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The Gospel

If God and Jesus were not masculine, if stories the church suppressed were given equal time with those it claims, if a new translation listened more to our English than to King James’s, the gospel would be a whole new story. In The Gospel it is.

The Gospel tells a story of Jesus that for 2,000 years history has hidden away. It is not a novelization, but instead is composed exclusively of ancient Greek, Latin, Coptic, and Syriac texts, selected, arranged, and newly translated. The Gospel is the good news like it always was, and like you’ve never seen it before.

Joy Williams, author of Ninety-Nine Stories of God, says: “Slangy, familiar, yet freshly strange, all embracing, challenging, reverently irreverent, H. L. Hix’s The Gospel is a faithfully non-canonical narrative of the life and teachings of Jesus. The Story lives. The Dance never ends. Fear not. Amen.”

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Counterclaims front cover

COUNTERCLAIMS

 “Poetry makes nothing happen.”  “To write poetry after Auschwitz is barbaric.”  Incessantly repeated, typically taken as truisms.  But are they true?  In this unique and timely anthology, H. L. Hix invites more than 150 contemporary poets and scholars to counter those claims.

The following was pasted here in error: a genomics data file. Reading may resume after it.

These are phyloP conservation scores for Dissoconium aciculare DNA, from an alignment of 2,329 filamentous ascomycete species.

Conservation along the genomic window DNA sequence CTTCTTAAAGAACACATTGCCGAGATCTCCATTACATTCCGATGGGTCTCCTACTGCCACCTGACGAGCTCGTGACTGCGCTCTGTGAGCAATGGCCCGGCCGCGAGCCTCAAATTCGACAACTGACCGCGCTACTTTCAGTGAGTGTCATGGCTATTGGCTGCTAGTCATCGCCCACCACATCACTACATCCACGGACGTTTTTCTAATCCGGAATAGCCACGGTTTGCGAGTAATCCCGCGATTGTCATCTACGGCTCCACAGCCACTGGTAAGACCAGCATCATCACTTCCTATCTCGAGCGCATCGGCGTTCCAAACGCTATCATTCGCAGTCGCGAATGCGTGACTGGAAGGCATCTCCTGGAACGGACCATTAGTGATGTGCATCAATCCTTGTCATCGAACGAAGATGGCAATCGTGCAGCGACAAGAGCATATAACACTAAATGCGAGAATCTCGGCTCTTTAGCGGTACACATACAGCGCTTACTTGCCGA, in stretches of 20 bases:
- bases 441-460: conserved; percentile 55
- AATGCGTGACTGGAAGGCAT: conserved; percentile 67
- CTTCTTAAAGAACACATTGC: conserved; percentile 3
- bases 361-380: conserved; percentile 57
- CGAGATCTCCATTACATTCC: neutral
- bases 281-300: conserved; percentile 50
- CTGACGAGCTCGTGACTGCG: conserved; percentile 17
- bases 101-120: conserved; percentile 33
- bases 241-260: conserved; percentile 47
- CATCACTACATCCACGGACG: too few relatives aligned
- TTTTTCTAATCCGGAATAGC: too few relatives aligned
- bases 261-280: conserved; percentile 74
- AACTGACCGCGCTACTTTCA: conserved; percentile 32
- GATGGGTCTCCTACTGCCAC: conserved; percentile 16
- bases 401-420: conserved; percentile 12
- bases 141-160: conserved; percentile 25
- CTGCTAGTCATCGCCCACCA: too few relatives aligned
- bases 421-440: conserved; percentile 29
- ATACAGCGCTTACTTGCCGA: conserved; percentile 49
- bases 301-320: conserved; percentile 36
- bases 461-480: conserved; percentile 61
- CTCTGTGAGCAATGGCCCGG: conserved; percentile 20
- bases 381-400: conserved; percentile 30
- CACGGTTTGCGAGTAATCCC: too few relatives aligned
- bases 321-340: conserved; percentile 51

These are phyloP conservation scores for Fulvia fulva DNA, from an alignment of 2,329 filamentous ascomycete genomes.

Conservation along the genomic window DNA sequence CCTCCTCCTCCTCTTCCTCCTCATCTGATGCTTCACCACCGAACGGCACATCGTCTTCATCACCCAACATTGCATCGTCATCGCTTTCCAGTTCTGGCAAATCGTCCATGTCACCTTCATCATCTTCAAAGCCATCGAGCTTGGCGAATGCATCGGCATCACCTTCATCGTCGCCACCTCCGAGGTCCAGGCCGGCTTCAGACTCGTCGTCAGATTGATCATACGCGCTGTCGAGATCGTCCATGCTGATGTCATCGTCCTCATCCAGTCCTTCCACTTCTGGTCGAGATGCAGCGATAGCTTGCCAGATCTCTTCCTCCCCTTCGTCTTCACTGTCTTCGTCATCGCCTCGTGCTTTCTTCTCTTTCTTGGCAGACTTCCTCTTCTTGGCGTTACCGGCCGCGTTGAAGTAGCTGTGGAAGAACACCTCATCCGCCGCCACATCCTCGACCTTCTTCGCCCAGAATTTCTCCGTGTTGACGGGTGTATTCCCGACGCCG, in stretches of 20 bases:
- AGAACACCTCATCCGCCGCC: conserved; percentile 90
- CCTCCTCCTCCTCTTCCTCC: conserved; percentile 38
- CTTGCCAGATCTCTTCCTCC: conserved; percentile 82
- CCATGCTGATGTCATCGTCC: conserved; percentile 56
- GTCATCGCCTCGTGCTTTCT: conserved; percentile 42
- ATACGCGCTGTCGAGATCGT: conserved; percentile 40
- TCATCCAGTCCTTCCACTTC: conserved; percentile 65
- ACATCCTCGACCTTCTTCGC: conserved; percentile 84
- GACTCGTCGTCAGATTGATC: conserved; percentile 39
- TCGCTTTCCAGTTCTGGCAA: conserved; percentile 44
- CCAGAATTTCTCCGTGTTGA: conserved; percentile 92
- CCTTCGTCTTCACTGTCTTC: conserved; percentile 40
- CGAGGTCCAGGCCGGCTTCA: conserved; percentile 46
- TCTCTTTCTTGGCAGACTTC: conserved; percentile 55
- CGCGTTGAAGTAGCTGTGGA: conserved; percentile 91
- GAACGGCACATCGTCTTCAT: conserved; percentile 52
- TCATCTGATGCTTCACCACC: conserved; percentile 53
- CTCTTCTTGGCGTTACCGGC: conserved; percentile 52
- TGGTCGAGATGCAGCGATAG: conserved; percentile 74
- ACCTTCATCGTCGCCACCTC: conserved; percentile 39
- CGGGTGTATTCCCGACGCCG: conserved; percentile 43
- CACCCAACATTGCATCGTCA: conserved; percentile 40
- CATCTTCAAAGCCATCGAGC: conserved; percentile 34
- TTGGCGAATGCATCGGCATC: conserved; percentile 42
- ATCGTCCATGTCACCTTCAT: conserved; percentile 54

The familiar pronouncements from Auden and Adorno are, after all, a full human lifespan old, made at particular historical moments, in particular cultural contexts, and from particular subject positions.  Contributors to Counterclaims were asked “What must or might be said now about poetry?”  Their incisive answers sum to a broad and luminous vision of poetry: what it does, what it is, what it might be, what it shows us about ourselves.

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DEMONSTRATEGY

“Poetry is not dying for want of an audience,” H. L. Hix boldly opens his meditation on the why and wherefore of poetry, Demonstrategy, but rather, “humanity is dying for want of poetry.”  His argument for the necessity of poetry, its “ethopoesis,” as Hix theorizes, is a capacious inquiry into what comprises a poetry adequate to our cultural need.  Chapters focus forcefully on matters both urgent and cerebral (poetry against patriarchy and tyranny, poetry for reparation and dissent).  Drawing on a wealth of ancient and modern thinkers about language and poetry (ranging from Herakleitos to the astonishing Jan Zwicky) to investigate various aspects of the field, Hix builds a brilliant case for poetry’s cause.  Like T. S. Eliot’s Tradition, which alters with the publication of the new (the really new) work of artistic genius, the set of great philosophical defenses of poetry must now move over and make room for H. L. Hix’s scorching-smart Demonstrategy.

 Cynthia Hogue, author of In June the Labyrinth

 

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